Table 1 Long-term Economic Growth, Population Growth and Per Capita Income
Growth (International Comparison)

Country

Japan
USA
Canada
Sweden
Australia
Denmark
Norway
Italy
Germany
Netherlands
Switzerland
UK
France
Belgium

Period
1885/89-1963/67
1834/43-1963/67
1870/74-1963/67
1861/69-1963/67
1861/69-1963/67
1965/69-1963/67
1865/69-1963/67
1895/99-1963/67
1850/59-1963/67
1860/70-1963/67
1910
-1963/67
1765/85-1963/67
1831/40-1963/67
1900/04-1963/67

Years
78
125.5
93
100
100.5
98
98
68
110.5
100.5
55
180.5
128.5
63

Annual Growth Rate
G(Y)
G(N)
G(Y/N)
3.6
1.1
2.5
3.6
2
1.6
3.5
1.8
1.7
3.2
0.6
2.6
3.2
2.2
1
2.9
1
1.9
2.8
0.8
2
2.8
0.7
2.1
2.7
1
1.7
2.5
1.3
1.2
2.3
0.8
1.5
2.2
1
1.2
2
0.3
1.7
1.9
0.5
1.4

Note: G(Y) Economic Growth Rate, G(N) Population Growth Rate, G(Y/N) Per Capita Income Growth Rate
Source: Minami (2002)

Development Finance, MPP, VJU

6


II. Long-term Historic View of Japan’s Economic
Development
2. Cyclical Economic Growth Swings vis-à-vis Economic Events
Before WW II (Figure 1 and Table 2)
• 1885-96 Upswing Period in Growth Rates
• 1897-1903 Downswing Period in Growth Rates
• 1904-18 Upswing Period in Growth Rates
• 1919-28 Downswing Period in Growth Rates
• 1929-36 Upswing Period in Growth Rates
➢ Economic events during each period above should be referred to the
main text handout.
Development Finance, MPP, VJU

7


Figure 1 Japan’s Long-term Economic Growth

Development Finance, MPP, VJU

8


Table 2 Japan’s Economic Growth, Population Growth and Per Capita Income Growth
Period
1989-1900
1901-1910
1911-1920
1921-1930
1931-1938
(1889-1938)
1950-1960
1961-1970
1971-1980
1981-1990
1991-1997
(1950-1997)

Economic
Growth
Rate
2.8
2.14
3.75
2.5
4.88
3.13
8.04
9.89
4.64
3.93
2.15
6.01

Population
Growth
Rate
0.96
1.16
1.28
1.43
1.2
1.19
1.28
1.09
1.16
0.55
0.3
0.92

Per Capita
Income
Growth
1.84
0.98
2.47
1.07
3.68
1.93
6.76
8.8
3.52
3.37
1.85
5.09

Source: Minami (2002)

Development Finance, MPP, VJU

9


II. Long-term Historic View of Japan’s Economic
Development
2. Cyclical Economic Growth Swings vis-à-vis Economic Events
After WW II (Figure 1 and Table 2 )
• 1945~1956 Downswing Period in Growth Rates ~Post-war Recovery Period~
▻ The expansionary policy employed to reconstruct the war-torn country:
“Priority Production System (1946)”, “Reconstruction Finance Bank (1947)” As a
result, inflationary trend emerged.
▻ Dodge’s Line (Fiscal Retrenchment Policy & Tight Money Policy) → Inflation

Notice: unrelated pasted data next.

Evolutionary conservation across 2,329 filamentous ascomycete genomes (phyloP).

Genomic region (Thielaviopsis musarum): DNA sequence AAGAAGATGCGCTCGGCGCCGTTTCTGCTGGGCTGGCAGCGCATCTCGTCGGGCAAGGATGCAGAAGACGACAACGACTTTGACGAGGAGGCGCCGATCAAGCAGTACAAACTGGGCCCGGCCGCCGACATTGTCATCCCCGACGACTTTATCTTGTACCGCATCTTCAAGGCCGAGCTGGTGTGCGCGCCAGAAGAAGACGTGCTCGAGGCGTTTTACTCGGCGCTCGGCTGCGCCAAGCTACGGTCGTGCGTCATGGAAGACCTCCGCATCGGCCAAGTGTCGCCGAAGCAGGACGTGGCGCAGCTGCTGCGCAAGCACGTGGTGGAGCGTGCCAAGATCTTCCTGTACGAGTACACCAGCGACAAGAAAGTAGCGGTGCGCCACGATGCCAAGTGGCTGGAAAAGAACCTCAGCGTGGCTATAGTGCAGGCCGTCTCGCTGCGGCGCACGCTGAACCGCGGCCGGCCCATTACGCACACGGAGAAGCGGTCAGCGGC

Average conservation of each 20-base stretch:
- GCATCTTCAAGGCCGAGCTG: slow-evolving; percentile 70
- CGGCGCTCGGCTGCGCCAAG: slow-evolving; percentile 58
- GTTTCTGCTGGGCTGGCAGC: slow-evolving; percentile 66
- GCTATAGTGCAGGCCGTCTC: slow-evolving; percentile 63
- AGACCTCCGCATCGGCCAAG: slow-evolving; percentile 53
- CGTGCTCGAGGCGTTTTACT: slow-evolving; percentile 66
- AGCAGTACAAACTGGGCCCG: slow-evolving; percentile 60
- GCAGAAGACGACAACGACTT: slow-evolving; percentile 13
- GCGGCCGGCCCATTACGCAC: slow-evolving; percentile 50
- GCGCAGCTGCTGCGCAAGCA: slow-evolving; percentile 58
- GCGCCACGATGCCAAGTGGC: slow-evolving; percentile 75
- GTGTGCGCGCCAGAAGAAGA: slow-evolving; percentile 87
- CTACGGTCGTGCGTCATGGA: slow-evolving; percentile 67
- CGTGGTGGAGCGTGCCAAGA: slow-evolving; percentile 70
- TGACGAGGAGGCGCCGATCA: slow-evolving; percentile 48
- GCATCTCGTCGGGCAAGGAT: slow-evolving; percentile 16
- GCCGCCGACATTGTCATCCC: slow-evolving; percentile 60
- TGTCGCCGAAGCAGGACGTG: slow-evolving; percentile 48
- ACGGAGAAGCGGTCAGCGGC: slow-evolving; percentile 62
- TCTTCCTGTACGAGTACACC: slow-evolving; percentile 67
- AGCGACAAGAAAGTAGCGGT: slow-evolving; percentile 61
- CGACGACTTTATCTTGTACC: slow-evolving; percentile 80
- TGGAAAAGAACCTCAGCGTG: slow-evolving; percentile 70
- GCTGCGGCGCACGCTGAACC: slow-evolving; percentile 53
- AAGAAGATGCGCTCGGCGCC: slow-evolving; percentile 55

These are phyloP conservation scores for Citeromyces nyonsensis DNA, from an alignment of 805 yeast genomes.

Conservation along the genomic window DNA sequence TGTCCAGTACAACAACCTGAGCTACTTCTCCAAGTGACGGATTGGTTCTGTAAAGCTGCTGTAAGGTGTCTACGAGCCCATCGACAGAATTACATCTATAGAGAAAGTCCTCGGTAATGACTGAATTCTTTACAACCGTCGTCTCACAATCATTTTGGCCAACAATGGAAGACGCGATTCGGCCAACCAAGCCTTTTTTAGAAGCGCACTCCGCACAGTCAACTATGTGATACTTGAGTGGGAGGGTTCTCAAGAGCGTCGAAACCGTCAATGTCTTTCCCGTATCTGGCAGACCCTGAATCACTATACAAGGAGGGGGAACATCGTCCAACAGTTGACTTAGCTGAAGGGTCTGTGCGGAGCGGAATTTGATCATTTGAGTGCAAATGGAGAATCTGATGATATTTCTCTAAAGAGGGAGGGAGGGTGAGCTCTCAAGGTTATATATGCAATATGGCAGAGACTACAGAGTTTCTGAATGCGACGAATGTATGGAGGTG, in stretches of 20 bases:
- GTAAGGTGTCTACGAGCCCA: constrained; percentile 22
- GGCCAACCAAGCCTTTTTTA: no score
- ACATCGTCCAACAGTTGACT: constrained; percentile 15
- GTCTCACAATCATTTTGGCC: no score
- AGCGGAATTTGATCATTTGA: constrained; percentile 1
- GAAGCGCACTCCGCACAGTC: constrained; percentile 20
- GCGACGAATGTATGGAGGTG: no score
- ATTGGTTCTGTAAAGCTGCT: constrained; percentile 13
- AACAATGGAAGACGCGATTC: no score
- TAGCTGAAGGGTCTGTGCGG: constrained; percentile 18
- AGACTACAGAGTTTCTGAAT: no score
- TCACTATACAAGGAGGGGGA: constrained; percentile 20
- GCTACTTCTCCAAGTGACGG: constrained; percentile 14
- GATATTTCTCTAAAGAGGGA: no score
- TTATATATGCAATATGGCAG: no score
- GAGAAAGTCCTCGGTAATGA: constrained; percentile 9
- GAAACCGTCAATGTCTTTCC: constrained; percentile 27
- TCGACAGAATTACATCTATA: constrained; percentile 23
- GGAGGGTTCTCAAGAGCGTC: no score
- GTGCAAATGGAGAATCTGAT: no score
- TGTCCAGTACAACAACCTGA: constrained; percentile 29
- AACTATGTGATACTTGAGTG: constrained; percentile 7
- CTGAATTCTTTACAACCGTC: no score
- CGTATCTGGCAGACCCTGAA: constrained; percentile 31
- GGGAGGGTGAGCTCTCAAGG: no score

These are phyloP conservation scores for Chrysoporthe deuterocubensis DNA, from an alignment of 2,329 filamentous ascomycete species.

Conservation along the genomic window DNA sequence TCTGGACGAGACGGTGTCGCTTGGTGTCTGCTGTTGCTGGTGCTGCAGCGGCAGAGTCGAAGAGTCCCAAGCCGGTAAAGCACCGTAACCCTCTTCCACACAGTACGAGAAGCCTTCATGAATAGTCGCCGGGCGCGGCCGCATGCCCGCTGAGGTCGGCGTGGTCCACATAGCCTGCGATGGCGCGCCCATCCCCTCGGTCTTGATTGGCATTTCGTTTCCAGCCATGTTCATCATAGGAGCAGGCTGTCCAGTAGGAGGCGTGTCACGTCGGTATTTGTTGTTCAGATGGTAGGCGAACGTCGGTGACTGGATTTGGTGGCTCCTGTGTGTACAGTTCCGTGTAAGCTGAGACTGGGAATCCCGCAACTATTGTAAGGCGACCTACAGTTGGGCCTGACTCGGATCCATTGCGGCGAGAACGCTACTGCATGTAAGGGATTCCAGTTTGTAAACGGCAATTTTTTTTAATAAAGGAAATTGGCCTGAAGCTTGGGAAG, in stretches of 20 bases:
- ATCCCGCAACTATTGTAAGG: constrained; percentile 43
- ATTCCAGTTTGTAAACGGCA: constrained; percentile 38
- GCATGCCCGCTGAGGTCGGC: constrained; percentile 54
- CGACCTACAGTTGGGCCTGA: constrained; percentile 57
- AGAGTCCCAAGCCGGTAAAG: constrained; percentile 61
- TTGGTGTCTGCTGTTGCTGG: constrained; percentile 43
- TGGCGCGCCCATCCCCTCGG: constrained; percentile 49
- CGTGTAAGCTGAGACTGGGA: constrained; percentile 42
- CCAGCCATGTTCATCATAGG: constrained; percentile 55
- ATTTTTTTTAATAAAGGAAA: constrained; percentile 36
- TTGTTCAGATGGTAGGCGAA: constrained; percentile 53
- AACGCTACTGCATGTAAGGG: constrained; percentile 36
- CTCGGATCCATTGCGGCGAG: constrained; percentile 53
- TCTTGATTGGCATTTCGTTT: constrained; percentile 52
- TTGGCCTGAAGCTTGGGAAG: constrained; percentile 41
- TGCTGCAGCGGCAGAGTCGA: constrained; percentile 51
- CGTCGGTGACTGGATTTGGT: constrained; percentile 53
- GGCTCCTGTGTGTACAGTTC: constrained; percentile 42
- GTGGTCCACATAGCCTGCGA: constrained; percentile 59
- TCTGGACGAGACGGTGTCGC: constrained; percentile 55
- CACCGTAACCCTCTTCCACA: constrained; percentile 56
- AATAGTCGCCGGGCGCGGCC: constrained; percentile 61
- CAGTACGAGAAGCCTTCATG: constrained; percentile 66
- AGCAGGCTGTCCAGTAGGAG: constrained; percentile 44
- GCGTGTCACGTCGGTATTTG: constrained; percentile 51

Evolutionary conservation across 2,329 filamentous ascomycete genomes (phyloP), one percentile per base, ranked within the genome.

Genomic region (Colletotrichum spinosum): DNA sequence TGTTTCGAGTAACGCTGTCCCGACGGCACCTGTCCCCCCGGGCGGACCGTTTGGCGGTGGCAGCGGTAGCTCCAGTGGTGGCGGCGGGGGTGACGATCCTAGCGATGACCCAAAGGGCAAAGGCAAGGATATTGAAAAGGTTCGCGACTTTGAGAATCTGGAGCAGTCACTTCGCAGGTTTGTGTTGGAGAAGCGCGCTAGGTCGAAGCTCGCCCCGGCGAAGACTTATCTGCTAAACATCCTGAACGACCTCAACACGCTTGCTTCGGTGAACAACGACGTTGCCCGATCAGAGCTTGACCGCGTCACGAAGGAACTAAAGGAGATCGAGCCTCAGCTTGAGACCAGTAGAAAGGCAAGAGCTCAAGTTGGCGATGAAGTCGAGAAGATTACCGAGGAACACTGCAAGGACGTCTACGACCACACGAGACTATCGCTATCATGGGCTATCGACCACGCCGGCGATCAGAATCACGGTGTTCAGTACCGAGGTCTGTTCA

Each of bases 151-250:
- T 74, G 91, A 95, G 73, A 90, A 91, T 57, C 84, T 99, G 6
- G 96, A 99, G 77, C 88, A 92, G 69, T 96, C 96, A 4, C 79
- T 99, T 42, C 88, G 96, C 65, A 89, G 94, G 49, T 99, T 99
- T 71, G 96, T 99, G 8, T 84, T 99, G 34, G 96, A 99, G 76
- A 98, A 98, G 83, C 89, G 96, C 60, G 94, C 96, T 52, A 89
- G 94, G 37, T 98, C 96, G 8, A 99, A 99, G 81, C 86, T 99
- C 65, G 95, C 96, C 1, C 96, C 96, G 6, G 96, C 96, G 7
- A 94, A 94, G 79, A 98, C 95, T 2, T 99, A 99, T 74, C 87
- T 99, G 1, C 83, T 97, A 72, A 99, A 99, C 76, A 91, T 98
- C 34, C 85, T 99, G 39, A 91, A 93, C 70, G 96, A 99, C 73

was controlled, yet production dropped and unemployment surged.
▻ Korean War (6/1950~6/1951): War demand saved Dodge’s Line problems.
▻ LARA, UNICEF, CARE, GARIOA/EROA and World Bank assistance.
▻ Economic Planning Agency was established (1955). “Five Year Economic Selfsupport Plan (1956-60)” in 1955, “New Long-range Economic Plan (1958-62)” in
1957. (Appendix: Japan’s Economic Dev. Plans after W.W.II)
Development Finance, MPP, VJU

10


Table 3 Japan as Recipient ~Foreign Assistance to Japan~
Total Amount of Aid in US$ (and
J¥)

In terms of Today's Price of Total
Amount of Aid in US$ (and J¥):
An Estimate

Contents of Aid

Period of Aid

LARA1 Aid

Foods, clothes, textile, medicine,
choes, soap, cotton and so on

1945 - 1956

$1.1 billion

(J¥40.0 billion)

$22 billion

UNICEF2 Aid

Skim milk, raw coton and so on

1949 - 1964

$18 million

(J¥6.5 billion)

$360 million (J¥130 billion)

CARE3 Aid

Foods, clothes, the necessaries of
life, medicine and so on

1948 - 1955

$50 million

(J¥18 billion)

$1.0 billion

GARIOA4

The necessaries of life such as
foods, fertilizer, medicine and so
on

1946 -1951

$1.6 billion (J¥567.9 billion)

$32 billion (J¥11.36 trillion)

EROA5

Industrial raw materials and
capital goods such as machines
and equipment

1946 -1951

$286 million (J¥102.8 billion)

$5.7 billion (J¥2.1 trillion)

World Bank

31 loan agreements for 34
infrastructural and industrial
projects

1953 - 1966

$862.9 million (J¥311 billion)

$17.3 billion (J¥6.2 trillion)

1

LARA stands for Licensed Agencies for Relief of Asia

2